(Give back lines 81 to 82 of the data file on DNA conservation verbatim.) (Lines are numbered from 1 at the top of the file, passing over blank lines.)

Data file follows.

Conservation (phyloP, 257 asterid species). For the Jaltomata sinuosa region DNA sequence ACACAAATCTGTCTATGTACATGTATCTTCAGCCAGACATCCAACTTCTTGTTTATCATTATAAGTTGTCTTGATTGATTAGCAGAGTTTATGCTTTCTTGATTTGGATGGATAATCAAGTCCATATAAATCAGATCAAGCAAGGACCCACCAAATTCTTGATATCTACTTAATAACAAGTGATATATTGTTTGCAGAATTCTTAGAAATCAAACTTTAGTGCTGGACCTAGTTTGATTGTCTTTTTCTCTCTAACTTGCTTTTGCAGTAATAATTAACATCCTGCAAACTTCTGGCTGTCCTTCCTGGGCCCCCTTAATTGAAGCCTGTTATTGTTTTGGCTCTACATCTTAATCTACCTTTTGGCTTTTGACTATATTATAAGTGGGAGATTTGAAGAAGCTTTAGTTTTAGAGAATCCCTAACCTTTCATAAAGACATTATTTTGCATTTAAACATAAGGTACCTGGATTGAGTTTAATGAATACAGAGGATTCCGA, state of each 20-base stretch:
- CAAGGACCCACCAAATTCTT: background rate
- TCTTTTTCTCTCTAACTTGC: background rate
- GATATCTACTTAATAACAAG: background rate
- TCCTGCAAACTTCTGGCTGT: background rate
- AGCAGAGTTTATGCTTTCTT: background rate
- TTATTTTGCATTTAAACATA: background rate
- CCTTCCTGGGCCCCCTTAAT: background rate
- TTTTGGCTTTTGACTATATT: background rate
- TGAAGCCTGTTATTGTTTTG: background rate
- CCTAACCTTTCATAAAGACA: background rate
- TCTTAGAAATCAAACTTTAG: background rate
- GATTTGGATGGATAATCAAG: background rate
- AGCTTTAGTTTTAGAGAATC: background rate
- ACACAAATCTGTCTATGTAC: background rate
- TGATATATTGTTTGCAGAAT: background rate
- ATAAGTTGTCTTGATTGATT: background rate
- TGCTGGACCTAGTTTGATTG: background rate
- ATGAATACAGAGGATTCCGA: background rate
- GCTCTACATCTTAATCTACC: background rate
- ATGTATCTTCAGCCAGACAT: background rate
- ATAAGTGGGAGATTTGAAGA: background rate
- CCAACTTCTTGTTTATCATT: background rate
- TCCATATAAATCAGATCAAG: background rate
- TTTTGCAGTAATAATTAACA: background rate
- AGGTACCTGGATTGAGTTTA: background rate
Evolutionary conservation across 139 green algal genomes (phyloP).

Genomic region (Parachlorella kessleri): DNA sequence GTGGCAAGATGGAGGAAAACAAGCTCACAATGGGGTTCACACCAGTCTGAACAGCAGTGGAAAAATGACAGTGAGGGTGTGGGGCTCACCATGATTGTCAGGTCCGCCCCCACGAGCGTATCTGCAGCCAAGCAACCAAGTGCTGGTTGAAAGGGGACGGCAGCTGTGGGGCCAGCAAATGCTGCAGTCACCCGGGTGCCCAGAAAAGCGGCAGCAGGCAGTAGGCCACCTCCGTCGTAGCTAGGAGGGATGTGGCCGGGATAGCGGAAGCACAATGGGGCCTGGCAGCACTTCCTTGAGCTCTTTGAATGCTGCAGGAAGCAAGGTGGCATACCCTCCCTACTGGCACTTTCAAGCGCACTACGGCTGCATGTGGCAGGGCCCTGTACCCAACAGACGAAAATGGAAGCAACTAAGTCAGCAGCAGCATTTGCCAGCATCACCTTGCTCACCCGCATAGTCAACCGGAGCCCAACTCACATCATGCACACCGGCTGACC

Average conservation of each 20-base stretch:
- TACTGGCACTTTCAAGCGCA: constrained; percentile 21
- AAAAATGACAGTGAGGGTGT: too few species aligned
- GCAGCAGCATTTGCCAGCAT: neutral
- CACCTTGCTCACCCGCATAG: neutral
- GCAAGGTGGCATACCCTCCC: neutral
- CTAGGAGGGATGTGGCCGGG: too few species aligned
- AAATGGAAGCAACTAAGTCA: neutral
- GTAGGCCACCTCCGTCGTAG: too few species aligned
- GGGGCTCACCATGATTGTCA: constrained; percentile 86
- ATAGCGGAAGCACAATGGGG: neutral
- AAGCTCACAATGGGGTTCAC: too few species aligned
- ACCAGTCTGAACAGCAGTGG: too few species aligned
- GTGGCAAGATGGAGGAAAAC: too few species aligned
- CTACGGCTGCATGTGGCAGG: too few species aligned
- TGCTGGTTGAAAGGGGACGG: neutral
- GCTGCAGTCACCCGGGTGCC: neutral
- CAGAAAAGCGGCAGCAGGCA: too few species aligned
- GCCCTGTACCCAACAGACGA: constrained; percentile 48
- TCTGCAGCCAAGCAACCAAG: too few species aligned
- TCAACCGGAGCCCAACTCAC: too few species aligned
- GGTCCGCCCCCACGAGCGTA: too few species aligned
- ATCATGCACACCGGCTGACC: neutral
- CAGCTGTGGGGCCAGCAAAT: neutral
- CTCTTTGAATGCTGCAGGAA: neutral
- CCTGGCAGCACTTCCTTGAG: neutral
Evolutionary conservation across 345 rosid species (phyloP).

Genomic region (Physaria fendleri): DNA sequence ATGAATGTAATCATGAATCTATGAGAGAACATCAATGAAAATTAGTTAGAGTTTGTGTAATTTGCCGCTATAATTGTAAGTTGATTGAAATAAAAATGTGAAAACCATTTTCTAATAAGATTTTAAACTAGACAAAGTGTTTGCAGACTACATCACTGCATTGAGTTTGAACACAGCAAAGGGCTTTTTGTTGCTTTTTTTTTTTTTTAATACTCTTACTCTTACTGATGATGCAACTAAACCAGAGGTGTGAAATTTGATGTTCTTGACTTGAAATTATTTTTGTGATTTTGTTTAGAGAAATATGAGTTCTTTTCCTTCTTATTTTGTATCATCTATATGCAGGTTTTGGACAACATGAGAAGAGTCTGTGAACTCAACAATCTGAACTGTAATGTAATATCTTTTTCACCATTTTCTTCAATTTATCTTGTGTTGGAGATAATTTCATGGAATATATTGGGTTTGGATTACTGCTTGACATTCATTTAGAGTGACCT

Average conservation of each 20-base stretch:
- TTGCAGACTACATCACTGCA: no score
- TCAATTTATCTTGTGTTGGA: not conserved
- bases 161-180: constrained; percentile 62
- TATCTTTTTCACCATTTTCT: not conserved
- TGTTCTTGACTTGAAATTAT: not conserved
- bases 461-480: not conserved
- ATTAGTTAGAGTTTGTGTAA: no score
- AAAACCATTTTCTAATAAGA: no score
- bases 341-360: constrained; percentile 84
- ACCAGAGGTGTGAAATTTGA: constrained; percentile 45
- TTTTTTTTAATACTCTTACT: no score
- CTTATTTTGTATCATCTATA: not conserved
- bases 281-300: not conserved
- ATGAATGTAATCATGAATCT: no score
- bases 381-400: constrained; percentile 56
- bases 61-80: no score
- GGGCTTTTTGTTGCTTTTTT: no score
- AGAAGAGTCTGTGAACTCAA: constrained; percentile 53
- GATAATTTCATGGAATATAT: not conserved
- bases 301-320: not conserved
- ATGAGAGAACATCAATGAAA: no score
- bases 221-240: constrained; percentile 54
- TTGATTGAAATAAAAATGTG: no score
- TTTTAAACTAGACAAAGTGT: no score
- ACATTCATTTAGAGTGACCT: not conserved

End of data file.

- TTTTAAACTAGACAAAGTGT: no score
- ACATTCATTTAGAGTGACCT: not conserved